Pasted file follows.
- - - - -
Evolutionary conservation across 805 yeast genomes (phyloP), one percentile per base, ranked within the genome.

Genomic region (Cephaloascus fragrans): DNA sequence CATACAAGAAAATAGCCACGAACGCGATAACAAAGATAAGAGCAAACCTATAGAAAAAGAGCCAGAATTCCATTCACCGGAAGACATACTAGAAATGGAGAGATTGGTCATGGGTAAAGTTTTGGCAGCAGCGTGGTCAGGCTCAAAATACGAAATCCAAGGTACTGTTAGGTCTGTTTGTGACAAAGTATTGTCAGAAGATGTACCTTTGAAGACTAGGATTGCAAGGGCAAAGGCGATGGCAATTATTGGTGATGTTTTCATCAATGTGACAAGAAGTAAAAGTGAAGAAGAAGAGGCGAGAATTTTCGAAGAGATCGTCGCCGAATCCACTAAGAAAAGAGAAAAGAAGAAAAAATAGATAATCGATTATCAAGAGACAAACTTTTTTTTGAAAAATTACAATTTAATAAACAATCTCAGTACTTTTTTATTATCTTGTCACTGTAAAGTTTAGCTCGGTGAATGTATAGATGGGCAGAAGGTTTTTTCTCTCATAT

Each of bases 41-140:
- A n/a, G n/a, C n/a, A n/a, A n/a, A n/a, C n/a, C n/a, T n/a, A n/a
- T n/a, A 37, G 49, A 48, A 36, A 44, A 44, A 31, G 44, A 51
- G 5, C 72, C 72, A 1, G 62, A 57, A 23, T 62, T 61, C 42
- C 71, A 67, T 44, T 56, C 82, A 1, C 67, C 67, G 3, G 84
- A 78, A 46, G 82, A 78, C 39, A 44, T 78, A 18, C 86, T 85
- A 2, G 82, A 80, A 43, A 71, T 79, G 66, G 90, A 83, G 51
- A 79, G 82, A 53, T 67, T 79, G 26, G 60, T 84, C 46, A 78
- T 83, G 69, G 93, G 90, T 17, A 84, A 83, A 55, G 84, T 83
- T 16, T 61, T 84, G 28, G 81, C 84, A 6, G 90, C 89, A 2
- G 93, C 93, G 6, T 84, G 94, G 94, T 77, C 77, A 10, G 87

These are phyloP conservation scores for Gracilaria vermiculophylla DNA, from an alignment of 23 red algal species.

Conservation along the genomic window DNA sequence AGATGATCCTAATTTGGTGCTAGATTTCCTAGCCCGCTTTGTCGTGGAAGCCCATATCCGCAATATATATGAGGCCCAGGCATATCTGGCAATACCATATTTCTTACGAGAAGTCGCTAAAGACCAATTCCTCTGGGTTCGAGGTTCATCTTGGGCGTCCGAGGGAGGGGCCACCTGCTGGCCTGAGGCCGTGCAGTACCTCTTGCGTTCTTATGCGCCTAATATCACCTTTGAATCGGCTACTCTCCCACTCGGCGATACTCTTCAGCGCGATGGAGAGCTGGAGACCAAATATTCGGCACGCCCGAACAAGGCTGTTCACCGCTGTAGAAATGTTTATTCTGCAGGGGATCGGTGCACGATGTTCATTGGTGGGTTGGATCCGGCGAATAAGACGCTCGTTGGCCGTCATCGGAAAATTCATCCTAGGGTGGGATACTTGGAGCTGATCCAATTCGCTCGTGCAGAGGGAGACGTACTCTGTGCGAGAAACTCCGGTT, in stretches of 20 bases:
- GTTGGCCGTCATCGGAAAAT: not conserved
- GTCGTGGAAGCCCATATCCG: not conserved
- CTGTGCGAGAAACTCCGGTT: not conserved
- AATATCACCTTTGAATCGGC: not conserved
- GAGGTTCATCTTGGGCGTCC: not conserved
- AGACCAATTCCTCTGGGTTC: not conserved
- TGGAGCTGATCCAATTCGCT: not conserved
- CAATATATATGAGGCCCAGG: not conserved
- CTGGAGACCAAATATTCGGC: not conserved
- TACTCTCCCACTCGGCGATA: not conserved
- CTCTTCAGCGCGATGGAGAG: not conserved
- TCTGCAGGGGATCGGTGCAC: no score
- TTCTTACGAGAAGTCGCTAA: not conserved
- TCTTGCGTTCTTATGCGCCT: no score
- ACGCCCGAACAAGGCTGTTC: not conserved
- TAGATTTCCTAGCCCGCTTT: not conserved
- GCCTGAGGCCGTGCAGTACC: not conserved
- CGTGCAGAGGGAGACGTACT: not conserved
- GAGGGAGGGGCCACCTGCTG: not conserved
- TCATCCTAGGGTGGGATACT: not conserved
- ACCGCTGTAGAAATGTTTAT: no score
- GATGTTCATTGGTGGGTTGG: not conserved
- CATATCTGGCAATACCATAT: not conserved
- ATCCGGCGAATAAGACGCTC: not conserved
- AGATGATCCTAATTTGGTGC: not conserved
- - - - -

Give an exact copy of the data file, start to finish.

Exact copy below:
Evolutionary conservation across 805 yeast genomes (phyloP), one percentile per base, ranked within the genome.

Genomic region (Cephaloascus fragrans): DNA sequence CATACAAGAAAATAGCCACGAACGCGATAACAAAGATAAGAGCAAACCTATAGAAAAAGAGCCAGAATTCCATTCACCGGAAGACATACTAGAAATGGAGAGATTGGTCATGGGTAAAGTTTTGGCAGCAGCGTGGTCAGGCTCAAAATACGAAATCCAAGGTACTGTTAGGTCTGTTTGTGACAAAGTATTGTCAGAAGATGTACCTTTGAAGACTAGGATTGCAAGGGCAAAGGCGATGGCAATTATTGGTGATGTTTTCATCAATGTGACAAGAAGTAAAAGTGAAGAAGAAGAGGCGAGAATTTTCGAAGAGATCGTCGCCGAATCCACTAAGAAAAGAGAAAAGAAGAAAAAATAGATAATCGATTATCAAGAGACAAACTTTTTTTTGAAAAATTACAATTTAATAAACAATCTCAGTACTTTTTTATTATCTTGTCACTGTAAAGTTTAGCTCGGTGAATGTATAGATGGGCAGAAGGTTTTTTCTCTCATAT

Each of bases 41-140:
- A n/a, G n/a, C n/a, A n/a, A n/a, A n/a, C n/a, C n/a, T n/a, A n/a
- T n/a, A 37, G 49, A 48, A 36, A 44, A 44, A 31, G 44, A 51
- G 5, C 72, C 72, A 1, G 62, A 57, A 23, T 62, T 61, C 42
- C 71, A 67, T 44, T 56, C 82, A 1, C 67, C 67, G 3, G 84
- A 78, A 46, G 82, A 78, C 39, A 44, T 78, A 18, C 86, T 85
- A 2, G 82, A 80, A 43, A 71, T 79, G 66, G 90, A 83, G 51
- A 79, G 82, A 53, T 67, T 79, G 26, G 60, T 84, C 46, A 78
- T 83, G 69, G 93, G 90, T 17, A 84, A 83, A 55, G 84, T 83
- T 16, T 61, T 84, G 28, G 81, C 84, A 6, G 90, C 89, A 2
- G 93, C 93, G 6, T 84, G 94, G 94, T 77, C 77, A 10, G 87

These are phyloP conservation scores for Gracilaria vermiculophylla DNA, from an alignment of 23 red algal species.

Conservation along the genomic window DNA sequence AGATGATCCTAATTTGGTGCTAGATTTCCTAGCCCGCTTTGTCGTGGAAGCCCATATCCGCAATATATATGAGGCCCAGGCATATCTGGCAATACCATATTTCTTACGAGAAGTCGCTAAAGACCAATTCCTCTGGGTTCGAGGTTCATCTTGGGCGTCCGAGGGAGGGGCCACCTGCTGGCCTGAGGCCGTGCAGTACCTCTTGCGTTCTTATGCGCCTAATATCACCTTTGAATCGGCTACTCTCCCACTCGGCGATACTCTTCAGCGCGATGGAGAGCTGGAGACCAAATATTCGGCACGCCCGAACAAGGCTGTTCACCGCTGTAGAAATGTTTATTCTGCAGGGGATCGGTGCACGATGTTCATTGGTGGGTTGGATCCGGCGAATAAGACGCTCGTTGGCCGTCATCGGAAAATTCATCCTAGGGTGGGATACTTGGAGCTGATCCAATTCGCTCGTGCAGAGGGAGACGTACTCTGTGCGAGAAACTCCGGTT, in stretches of 20 bases:
- GTTGGCCGTCATCGGAAAAT: not conserved
- GTCGTGGAAGCCCATATCCG: not conserved
- CTGTGCGAGAAACTCCGGTT: not conserved
- AATATCACCTTTGAATCGGC: not conserved
- GAGGTTCATCTTGGGCGTCC: not conserved
- AGACCAATTCCTCTGGGTTC: not conserved
- TGGAGCTGATCCAATTCGCT: not conserved
- CAATATATATGAGGCCCAGG: not conserved
- CTGGAGACCAAATATTCGGC: not conserved
- TACTCTCCCACTCGGCGATA: not conserved
- CTCTTCAGCGCGATGGAGAG: not conserved
- TCTGCAGGGGATCGGTGCAC: no score
- TTCTTACGAGAAGTCGCTAA: not conserved
- TCTTGCGTTCTTATGCGCCT: no score
- ACGCCCGAACAAGGCTGTTC: not conserved
- TAGATTTCCTAGCCCGCTTT: not conserved
- GCCTGAGGCCGTGCAGTACC: not conserved
- CGTGCAGAGGGAGACGTACT: not conserved
- GAGGGAGGGGCCACCTGCTG: not conserved
- TCATCCTAGGGTGGGATACT: not conserved
- ACCGCTGTAGAAATGTTTAT: no score
- GATGTTCATTGGTGGGTTGG: not conserved
- CATATCTGGCAATACCATAT: not conserved
- ATCCGGCGAATAAGACGCTC: not conserved
- AGATGATCCTAATTTGGTGC: not conserved